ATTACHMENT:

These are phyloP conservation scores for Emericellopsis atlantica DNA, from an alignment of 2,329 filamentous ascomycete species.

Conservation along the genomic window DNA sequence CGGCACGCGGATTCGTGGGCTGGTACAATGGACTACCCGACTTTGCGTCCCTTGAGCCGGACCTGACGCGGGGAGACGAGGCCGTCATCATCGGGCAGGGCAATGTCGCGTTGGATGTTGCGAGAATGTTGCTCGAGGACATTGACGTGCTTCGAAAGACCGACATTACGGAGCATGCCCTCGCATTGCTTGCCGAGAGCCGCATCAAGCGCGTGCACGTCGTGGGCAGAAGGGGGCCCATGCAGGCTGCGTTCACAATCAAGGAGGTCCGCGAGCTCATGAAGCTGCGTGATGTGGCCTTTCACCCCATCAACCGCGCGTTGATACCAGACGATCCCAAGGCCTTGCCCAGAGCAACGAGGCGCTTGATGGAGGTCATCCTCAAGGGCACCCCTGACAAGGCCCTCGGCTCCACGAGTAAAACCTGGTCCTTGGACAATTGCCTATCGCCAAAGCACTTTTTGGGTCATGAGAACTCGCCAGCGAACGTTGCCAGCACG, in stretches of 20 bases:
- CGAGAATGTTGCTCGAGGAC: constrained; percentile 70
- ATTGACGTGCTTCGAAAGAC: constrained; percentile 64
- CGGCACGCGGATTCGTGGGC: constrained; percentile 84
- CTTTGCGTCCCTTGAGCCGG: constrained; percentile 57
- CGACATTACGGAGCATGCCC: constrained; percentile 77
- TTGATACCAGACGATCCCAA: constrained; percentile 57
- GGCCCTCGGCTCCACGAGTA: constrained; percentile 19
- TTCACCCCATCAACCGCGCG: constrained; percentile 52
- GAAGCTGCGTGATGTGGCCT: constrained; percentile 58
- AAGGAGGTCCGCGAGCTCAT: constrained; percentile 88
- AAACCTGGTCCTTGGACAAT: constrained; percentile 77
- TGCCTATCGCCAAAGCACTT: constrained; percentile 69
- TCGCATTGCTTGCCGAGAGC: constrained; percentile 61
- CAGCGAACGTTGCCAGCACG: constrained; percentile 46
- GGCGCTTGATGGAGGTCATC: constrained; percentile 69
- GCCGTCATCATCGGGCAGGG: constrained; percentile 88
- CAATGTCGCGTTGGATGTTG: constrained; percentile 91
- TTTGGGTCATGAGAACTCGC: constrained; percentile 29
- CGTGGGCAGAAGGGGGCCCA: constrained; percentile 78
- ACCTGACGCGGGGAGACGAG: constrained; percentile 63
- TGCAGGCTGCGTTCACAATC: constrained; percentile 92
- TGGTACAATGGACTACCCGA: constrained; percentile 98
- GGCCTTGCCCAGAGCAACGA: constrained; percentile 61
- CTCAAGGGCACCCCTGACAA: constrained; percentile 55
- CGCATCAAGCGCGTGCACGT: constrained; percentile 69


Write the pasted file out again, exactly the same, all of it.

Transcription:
These are phyloP conservation scores for Emericellopsis atlantica DNA, from an alignment of 2,329 filamentous ascomycete species.

Conservation along the genomic window DNA sequence CGGCACGCGGATTCGTGGGCTGGTACAATGGACTACCCGACTTTGCGTCCCTTGAGCCGGACCTGACGCGGGGAGACGAGGCCGTCATCATCGGGCAGGGCAATGTCGCGTTGGATGTTGCGAGAATGTTGCTCGAGGACATTGACGTGCTTCGAAAGACCGACATTACGGAGCATGCCCTCGCATTGCTTGCCGAGAGCCGCATCAAGCGCGTGCACGTCGTGGGCAGAAGGGGGCCCATGCAGGCTGCGTTCACAATCAAGGAGGTCCGCGAGCTCATGAAGCTGCGTGATGTGGCCTTTCACCCCATCAACCGCGCGTTGATACCAGACGATCCCAAGGCCTTGCCCAGAGCAACGAGGCGCTTGATGGAGGTCATCCTCAAGGGCACCCCTGACAAGGCCCTCGGCTCCACGAGTAAAACCTGGTCCTTGGACAATTGCCTATCGCCAAAGCACTTTTTGGGTCATGAGAACTCGCCAGCGAACGTTGCCAGCACG, in stretches of 20 bases:
- CGAGAATGTTGCTCGAGGAC: constrained; percentile 70
- ATTGACGTGCTTCGAAAGAC: constrained; percentile 64
- CGGCACGCGGATTCGTGGGC: constrained; percentile 84
- CTTTGCGTCCCTTGAGCCGG: constrained; percentile 57
- CGACATTACGGAGCATGCCC: constrained; percentile 77
- TTGATACCAGACGATCCCAA: constrained; percentile 57
- GGCCCTCGGCTCCACGAGTA: constrained; percentile 19
- TTCACCCCATCAACCGCGCG: constrained; percentile 52
- GAAGCTGCGTGATGTGGCCT: constrained; percentile 58
- AAGGAGGTCCGCGAGCTCAT: constrained; percentile 88
- AAACCTGGTCCTTGGACAAT: constrained; percentile 77
- TGCCTATCGCCAAAGCACTT: constrained; percentile 69
- TCGCATTGCTTGCCGAGAGC: constrained; percentile 61
- CAGCGAACGTTGCCAGCACG: constrained; percentile 46
- GGCGCTTGATGGAGGTCATC: constrained; percentile 69
- GCCGTCATCATCGGGCAGGG: constrained; percentile 88
- CAATGTCGCGTTGGATGTTG: constrained; percentile 91
- TTTGGGTCATGAGAACTCGC: constrained; percentile 29
- CGTGGGCAGAAGGGGGCCCA: constrained; percentile 78
- ACCTGACGCGGGGAGACGAG: constrained; percentile 63
- TGCAGGCTGCGTTCACAATC: constrained; percentile 92
- TGGTACAATGGACTACCCGA: constrained; percentile 98
- GGCCTTGCCCAGAGCAACGA: constrained; percentile 61
- CTCAAGGGCACCCCTGACAA: constrained; percentile 55
- CGCATCAAGCGCGTGCACGT: constrained; percentile 69